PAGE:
Time Travel – it involves someone going back in time, or someone changing time, or. Enough said.
Alternate history- pick a point in history, go differently from there. There you have it.
There are subgenres to the subgenres, but for now, we’ll leave it at that.
Historical (as a genre)
Usually novels set around a person or even in the past. Sometimes hard to distinguish from popular non fiction written as a novel. (Usually the lack of footnotes gives it away.)
Mystery – There is a murder or theft or other crime, and the characters are solving it.
No, you cannot get away with “there is a death/murder” and no one is trying to solve it. There is a series currently on Amazon calling itself mysteries, which is like this. I think it was under this heading that someone shoved a biography of Kit Marlowe under mystery. This is bullshit. No, seriously. You can get away with it in short stories, simply because the classical mystery structure works very badly for short stories. BUT in novels, the crime is at the center of the novel, and it must be solved.
It has genres:
Cozy – think Agatha Christie (no, don’t care her descendants don’t like the term. Also pfui) – the point of the murder is why it occurred and the relationships of the people around it, NOT the nitty gritty of blood splatter and how the murder happened, physically.
Has subgenre – craft mysteries – which came about when the main publishing houses decided cozies were not really mysteries and they weren’t going to buy them anymore. Because it was a top down decision and many people still wanted them, cozies made a comeback as “craft mysteries.” The early ones were (don’t argue, I read them) appallingly written, but now there’s some fun stuff there. The idea is knowledge of the craft either brings detective in contact with murder or allows him/her to solve murder.
Noir – puts the emphasis on the things that cozy ignores. Blood, guts, the world is a dark place and the detective is the one man of honor, etc.
Hardboiled – same with more shooting and less fatalism
Procedural – by the book mystery solving, often by police, think CSI.
Historical – Mysteries in the past, often solved by historical figures.
Not really a subgenre, but more of a side-spur – thrillers. there is someone in peril and the bad guys have to be stopped and the clock is ticking. Usually present day or near future.
Romance has so many subgenres I REALLY am not going to attempt to define them. Keep in mind two things: not all romances are about the sex. In fact some don’t have any sex. Those are published as traditional/clean/sweet romances and have an audience, too.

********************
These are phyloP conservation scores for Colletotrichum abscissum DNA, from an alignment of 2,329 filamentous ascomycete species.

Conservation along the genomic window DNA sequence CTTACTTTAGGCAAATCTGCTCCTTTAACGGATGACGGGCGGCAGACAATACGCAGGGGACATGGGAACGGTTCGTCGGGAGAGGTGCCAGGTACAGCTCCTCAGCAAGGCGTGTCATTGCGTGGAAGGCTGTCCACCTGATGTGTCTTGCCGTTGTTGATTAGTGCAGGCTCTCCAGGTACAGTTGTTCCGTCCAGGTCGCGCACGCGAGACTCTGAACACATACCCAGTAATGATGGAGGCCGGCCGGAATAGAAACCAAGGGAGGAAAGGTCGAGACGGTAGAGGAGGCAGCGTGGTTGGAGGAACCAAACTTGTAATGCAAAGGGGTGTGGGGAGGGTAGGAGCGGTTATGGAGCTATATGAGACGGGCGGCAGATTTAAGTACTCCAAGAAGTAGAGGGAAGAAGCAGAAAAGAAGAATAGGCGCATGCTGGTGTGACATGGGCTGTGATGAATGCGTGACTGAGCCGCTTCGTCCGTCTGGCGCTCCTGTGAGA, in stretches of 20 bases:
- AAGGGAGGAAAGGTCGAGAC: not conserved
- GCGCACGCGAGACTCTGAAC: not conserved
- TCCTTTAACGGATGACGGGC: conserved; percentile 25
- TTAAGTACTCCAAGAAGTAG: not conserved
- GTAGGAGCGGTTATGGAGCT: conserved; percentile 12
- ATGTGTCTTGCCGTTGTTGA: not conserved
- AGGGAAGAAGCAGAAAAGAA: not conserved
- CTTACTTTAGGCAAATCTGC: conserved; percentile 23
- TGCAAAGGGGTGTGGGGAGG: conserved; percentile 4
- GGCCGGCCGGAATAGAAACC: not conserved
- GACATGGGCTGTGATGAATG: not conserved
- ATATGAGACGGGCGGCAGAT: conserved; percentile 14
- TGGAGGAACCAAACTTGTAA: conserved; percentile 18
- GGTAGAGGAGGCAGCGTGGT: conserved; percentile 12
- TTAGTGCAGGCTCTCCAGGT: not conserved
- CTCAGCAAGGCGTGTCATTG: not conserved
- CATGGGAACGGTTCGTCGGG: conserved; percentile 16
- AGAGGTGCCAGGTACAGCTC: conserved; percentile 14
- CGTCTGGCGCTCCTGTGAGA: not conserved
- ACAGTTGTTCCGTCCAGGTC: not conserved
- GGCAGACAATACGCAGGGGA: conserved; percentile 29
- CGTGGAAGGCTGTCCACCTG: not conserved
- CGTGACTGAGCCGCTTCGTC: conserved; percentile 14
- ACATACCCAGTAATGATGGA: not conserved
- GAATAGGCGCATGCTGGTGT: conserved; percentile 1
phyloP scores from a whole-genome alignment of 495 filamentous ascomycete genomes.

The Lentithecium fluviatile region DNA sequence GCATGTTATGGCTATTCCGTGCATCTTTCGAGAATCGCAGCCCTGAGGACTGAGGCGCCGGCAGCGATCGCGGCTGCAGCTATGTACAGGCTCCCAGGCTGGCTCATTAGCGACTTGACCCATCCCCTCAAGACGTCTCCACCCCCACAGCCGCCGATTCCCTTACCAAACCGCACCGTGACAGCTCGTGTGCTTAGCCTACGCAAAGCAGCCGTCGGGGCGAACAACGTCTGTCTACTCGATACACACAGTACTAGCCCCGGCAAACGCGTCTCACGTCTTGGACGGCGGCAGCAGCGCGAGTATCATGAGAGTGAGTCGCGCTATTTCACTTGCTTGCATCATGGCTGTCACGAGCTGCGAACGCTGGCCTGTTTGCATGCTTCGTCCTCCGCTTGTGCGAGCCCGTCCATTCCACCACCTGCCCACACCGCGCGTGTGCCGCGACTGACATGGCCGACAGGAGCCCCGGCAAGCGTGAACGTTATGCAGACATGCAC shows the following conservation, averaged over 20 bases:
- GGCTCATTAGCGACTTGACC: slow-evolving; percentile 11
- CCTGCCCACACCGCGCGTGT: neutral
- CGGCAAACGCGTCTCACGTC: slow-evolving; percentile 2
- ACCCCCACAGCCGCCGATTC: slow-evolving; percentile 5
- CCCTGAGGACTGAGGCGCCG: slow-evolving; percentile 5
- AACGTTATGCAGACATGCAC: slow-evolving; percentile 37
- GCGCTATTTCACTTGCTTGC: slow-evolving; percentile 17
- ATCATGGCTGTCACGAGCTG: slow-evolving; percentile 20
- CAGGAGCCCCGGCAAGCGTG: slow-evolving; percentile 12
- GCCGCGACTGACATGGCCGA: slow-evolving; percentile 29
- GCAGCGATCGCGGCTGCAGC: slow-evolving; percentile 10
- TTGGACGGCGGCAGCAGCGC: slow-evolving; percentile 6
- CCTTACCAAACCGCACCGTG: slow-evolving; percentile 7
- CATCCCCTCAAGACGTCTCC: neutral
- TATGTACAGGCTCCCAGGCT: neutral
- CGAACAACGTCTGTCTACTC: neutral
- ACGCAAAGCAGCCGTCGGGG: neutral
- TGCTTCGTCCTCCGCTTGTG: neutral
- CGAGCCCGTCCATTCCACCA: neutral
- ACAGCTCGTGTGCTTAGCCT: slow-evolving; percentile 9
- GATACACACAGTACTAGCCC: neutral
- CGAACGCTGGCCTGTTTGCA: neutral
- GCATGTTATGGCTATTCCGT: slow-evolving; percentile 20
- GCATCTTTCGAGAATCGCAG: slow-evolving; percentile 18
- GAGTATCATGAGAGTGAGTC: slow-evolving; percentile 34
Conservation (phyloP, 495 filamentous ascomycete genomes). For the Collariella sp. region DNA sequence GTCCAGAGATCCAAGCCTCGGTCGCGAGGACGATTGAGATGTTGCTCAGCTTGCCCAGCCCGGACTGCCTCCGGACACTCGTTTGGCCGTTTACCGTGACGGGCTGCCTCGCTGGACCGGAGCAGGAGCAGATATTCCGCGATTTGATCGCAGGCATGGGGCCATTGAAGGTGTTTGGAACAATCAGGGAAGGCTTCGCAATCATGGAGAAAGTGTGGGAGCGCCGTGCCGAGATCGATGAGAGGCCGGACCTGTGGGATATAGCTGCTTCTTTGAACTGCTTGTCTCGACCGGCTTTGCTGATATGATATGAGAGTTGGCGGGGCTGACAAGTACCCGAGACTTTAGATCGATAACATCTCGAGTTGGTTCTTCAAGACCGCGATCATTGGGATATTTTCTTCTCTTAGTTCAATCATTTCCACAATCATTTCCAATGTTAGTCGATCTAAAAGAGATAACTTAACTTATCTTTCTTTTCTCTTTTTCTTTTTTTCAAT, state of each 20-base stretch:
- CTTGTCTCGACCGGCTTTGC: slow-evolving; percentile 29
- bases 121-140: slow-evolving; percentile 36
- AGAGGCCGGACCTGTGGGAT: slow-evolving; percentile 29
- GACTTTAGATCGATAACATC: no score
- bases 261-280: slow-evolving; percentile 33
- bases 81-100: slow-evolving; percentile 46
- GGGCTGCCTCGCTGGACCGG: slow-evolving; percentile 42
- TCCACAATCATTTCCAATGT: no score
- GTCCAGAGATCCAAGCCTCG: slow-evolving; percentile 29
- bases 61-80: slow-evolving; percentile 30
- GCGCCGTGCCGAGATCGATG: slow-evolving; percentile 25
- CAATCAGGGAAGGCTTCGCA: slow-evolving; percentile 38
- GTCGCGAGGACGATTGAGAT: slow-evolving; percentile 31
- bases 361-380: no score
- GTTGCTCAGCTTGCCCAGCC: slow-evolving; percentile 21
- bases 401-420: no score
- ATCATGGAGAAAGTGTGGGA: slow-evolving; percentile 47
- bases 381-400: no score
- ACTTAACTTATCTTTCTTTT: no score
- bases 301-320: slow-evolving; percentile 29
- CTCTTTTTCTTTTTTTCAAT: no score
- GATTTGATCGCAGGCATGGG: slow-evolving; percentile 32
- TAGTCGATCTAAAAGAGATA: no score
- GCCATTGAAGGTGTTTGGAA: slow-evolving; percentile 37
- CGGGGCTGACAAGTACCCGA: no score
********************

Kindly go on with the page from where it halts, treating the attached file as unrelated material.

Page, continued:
What you have to remember when writing romance is that while you can have mystery, fantasy or even science fiction as additional “genres” on your romance, you should be concentrating on the ROMANCE. If you’re paying more attention to the murder or the whatever, you’re not writing romance. And I don’t care if your characters fall in love.
Erotica- It’s all about the sex. You can have sex in any of the above, but that doesn’t make it erotica (in fact some of you would be surprised how much sex there is in all other genres. It’s still not erotica.) In erotica the sex drives the plot and the plot itself is a thin (and probably transparent veil.)
Now, on structure: I don’t have time to give all the structures for every genre here. If you’d like me to, I’ll go into it step by step later.
Suffice it to say that Larry Correia in MHI has a classical Urban Fantasy structure, with all the right beats…. disqualified because genre reversed. BUT if you reverse genres you’ll see it’s classical.
Darkship Thieves has a classical urban fantasy plot, too. It’s still science fiction/space opera on account of the lack of supernatural, and tons of spaceships and stuff.
So, don’t tell me “there’s no supernatural in my fantasy, but it’s supernatural because of structure/feel.” Not enough. It might make your historical read more like fantasy, but it’s not fantasy unless there’s supernatural in it. And if you publish it as such, you’re going to piss off a lot of readers. (Of course, the real middle ages had prophecies and miracles, and if you work those in, it will feel like fantasy.)
This woefully inadequate explanation will have to do.
I realized years ago I started a series on structure, going genre (and subgenre) by subgenre, but then squirrel and I forgot. Would you like me to resume that?